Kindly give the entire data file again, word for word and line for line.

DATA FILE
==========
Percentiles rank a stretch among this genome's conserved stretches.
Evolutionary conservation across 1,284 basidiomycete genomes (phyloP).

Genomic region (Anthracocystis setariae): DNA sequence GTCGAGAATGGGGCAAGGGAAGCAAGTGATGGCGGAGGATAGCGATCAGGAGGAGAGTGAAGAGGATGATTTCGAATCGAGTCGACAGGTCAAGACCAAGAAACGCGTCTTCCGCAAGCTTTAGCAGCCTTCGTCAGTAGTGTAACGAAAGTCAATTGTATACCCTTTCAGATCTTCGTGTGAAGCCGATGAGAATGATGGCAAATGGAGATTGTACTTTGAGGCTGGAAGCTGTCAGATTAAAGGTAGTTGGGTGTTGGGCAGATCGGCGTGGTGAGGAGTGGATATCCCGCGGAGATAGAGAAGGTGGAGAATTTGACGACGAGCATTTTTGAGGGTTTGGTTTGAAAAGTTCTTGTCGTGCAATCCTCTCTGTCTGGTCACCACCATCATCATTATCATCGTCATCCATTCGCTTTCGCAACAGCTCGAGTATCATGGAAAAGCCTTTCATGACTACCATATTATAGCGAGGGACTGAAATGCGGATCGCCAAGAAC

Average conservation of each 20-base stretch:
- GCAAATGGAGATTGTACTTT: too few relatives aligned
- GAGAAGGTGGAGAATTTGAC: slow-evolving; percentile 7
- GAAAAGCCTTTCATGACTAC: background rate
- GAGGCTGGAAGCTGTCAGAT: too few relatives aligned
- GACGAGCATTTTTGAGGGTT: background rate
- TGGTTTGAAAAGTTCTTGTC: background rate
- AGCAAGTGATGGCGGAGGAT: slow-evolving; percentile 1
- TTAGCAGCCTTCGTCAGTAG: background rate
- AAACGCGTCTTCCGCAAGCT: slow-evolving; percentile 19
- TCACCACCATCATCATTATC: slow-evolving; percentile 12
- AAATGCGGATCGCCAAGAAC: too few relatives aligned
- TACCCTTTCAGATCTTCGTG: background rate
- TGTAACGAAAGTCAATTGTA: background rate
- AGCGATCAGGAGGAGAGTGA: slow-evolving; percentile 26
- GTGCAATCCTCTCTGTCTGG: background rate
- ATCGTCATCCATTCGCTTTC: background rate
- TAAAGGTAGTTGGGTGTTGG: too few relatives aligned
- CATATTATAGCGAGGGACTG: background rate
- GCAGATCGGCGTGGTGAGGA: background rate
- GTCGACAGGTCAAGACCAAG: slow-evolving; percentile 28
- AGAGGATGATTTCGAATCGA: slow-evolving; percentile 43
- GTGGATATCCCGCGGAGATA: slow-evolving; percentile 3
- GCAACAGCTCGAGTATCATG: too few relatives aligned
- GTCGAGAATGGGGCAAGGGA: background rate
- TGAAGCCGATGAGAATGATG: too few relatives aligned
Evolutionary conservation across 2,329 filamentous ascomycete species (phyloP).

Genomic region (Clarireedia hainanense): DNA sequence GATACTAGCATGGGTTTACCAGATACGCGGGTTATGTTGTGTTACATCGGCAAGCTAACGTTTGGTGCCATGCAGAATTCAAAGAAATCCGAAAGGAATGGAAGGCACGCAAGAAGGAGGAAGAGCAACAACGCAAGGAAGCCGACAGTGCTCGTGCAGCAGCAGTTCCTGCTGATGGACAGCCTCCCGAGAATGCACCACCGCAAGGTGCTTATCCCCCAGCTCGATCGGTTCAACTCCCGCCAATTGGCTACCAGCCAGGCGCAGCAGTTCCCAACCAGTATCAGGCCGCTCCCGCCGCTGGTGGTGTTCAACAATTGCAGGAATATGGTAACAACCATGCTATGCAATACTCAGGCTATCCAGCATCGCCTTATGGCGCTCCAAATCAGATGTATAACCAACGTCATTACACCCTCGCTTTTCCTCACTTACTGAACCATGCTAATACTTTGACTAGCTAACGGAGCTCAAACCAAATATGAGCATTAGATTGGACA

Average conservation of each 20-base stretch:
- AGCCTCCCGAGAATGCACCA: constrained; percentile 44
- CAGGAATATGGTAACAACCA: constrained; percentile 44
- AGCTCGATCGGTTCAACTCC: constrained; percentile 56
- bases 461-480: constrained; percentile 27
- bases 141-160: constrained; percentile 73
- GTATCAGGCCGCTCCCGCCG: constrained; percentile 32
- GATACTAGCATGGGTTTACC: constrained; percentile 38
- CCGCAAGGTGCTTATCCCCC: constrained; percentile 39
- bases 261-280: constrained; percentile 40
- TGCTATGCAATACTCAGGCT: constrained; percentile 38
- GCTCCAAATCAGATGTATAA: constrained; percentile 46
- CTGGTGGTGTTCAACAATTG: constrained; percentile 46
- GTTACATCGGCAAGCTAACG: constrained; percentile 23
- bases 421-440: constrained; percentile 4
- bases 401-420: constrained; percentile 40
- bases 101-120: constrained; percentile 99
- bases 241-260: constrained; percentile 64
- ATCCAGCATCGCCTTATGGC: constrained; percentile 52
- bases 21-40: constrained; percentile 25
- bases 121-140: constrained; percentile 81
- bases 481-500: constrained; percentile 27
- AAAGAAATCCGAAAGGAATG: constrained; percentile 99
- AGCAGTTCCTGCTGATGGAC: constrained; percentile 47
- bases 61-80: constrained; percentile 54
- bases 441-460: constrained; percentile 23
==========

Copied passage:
Percentiles rank a stretch among this genome's conserved stretches.
Evolutionary conservation across 1,284 basidiomycete genomes (phyloP).

Genomic region (Anthracocystis setariae): DNA sequence GTCGAGAATGGGGCAAGGGAAGCAAGTGATGGCGGAGGATAGCGATCAGGAGGAGAGTGAAGAGGATGATTTCGAATCGAGTCGACAGGTCAAGACCAAGAAACGCGTCTTCCGCAAGCTTTAGCAGCCTTCGTCAGTAGTGTAACGAAAGTCAATTGTATACCCTTTCAGATCTTCGTGTGAAGCCGATGAGAATGATGGCAAATGGAGATTGTACTTTGAGGCTGGAAGCTGTCAGATTAAAGGTAGTTGGGTGTTGGGCAGATCGGCGTGGTGAGGAGTGGATATCCCGCGGAGATAGAGAAGGTGGAGAATTTGACGACGAGCATTTTTGAGGGTTTGGTTTGAAAAGTTCTTGTCGTGCAATCCTCTCTGTCTGGTCACCACCATCATCATTATCATCGTCATCCATTCGCTTTCGCAACAGCTCGAGTATCATGGAAAAGCCTTTCATGACTACCATATTATAGCGAGGGACTGAAATGCGGATCGCCAAGAAC

Average conservation of each 20-base stretch:
- GCAAATGGAGATTGTACTTT: too few relatives aligned
- GAGAAGGTGGAGAATTTGAC: slow-evolving; percentile 7
- GAAAAGCCTTTCATGACTAC: background rate
- GAGGCTGGAAGCTGTCAGAT: too few relatives aligned
- GACGAGCATTTTTGAGGGTT: background rate
- TGGTTTGAAAAGTTCTTGTC: background rate
- AGCAAGTGATGGCGGAGGAT: slow-evolving; percentile 1
- TTAGCAGCCTTCGTCAGTAG: background rate
- AAACGCGTCTTCCGCAAGCT: slow-evolving; percentile 19
- TCACCACCATCATCATTATC: slow-evolving; percentile 12
- AAATGCGGATCGCCAAGAAC: too few relatives aligned
- TACCCTTTCAGATCTTCGTG: background rate
- TGTAACGAAAGTCAATTGTA: background rate
- AGCGATCAGGAGGAGAGTGA: slow-evolving; percentile 26
- GTGCAATCCTCTCTGTCTGG: background rate
- ATCGTCATCCATTCGCTTTC: background rate
- TAAAGGTAGTTGGGTGTTGG: too few relatives aligned
- CATATTATAGCGAGGGACTG: background rate
- GCAGATCGGCGTGGTGAGGA: background rate
- GTCGACAGGTCAAGACCAAG: slow-evolving; percentile 28
- AGAGGATGATTTCGAATCGA: slow-evolving; percentile 43
- GTGGATATCCCGCGGAGATA: slow-evolving; percentile 3
- GCAACAGCTCGAGTATCATG: too few relatives aligned
- GTCGAGAATGGGGCAAGGGA: background rate
- TGAAGCCGATGAGAATGATG: too few relatives aligned
Evolutionary conservation across 2,329 filamentous ascomycete species (phyloP).

Genomic region (Clarireedia hainanense): DNA sequence GATACTAGCATGGGTTTACCAGATACGCGGGTTATGTTGTGTTACATCGGCAAGCTAACGTTTGGTGCCATGCAGAATTCAAAGAAATCCGAAAGGAATGGAAGGCACGCAAGAAGGAGGAAGAGCAACAACGCAAGGAAGCCGACAGTGCTCGTGCAGCAGCAGTTCCTGCTGATGGACAGCCTCCCGAGAATGCACCACCGCAAGGTGCTTATCCCCCAGCTCGATCGGTTCAACTCCCGCCAATTGGCTACCAGCCAGGCGCAGCAGTTCCCAACCAGTATCAGGCCGCTCCCGCCGCTGGTGGTGTTCAACAATTGCAGGAATATGGTAACAACCATGCTATGCAATACTCAGGCTATCCAGCATCGCCTTATGGCGCTCCAAATCAGATGTATAACCAACGTCATTACACCCTCGCTTTTCCTCACTTACTGAACCATGCTAATACTTTGACTAGCTAACGGAGCTCAAACCAAATATGAGCATTAGATTGGACA

Average conservation of each 20-base stretch:
- AGCCTCCCGAGAATGCACCA: constrained; percentile 44
- CAGGAATATGGTAACAACCA: constrained; percentile 44
- AGCTCGATCGGTTCAACTCC: constrained; percentile 56
- bases 461-480: constrained; percentile 27
- bases 141-160: constrained; percentile 73
- GTATCAGGCCGCTCCCGCCG: constrained; percentile 32
- GATACTAGCATGGGTTTACC: constrained; percentile 38
- CCGCAAGGTGCTTATCCCCC: constrained; percentile 39
- bases 261-280: constrained; percentile 40
- TGCTATGCAATACTCAGGCT: constrained; percentile 38
- GCTCCAAATCAGATGTATAA: constrained; percentile 46
- CTGGTGGTGTTCAACAATTG: constrained; percentile 46
- GTTACATCGGCAAGCTAACG: constrained; percentile 23
- bases 421-440: constrained; percentile 4
- bases 401-420: constrained; percentile 40
- bases 101-120: constrained; percentile 99
- bases 241-260: constrained; percentile 64
- ATCCAGCATCGCCTTATGGC: constrained; percentile 52
- bases 21-40: constrained; percentile 25
- bases 121-140: constrained; percentile 81
- bases 481-500: constrained; percentile 27
- AAAGAAATCCGAAAGGAATG: constrained; percentile 99
- AGCAGTTCCTGCTGATGGAC: constrained; percentile 47
- bases 61-80: constrained; percentile 54
- bases 441-460: constrained; percentile 23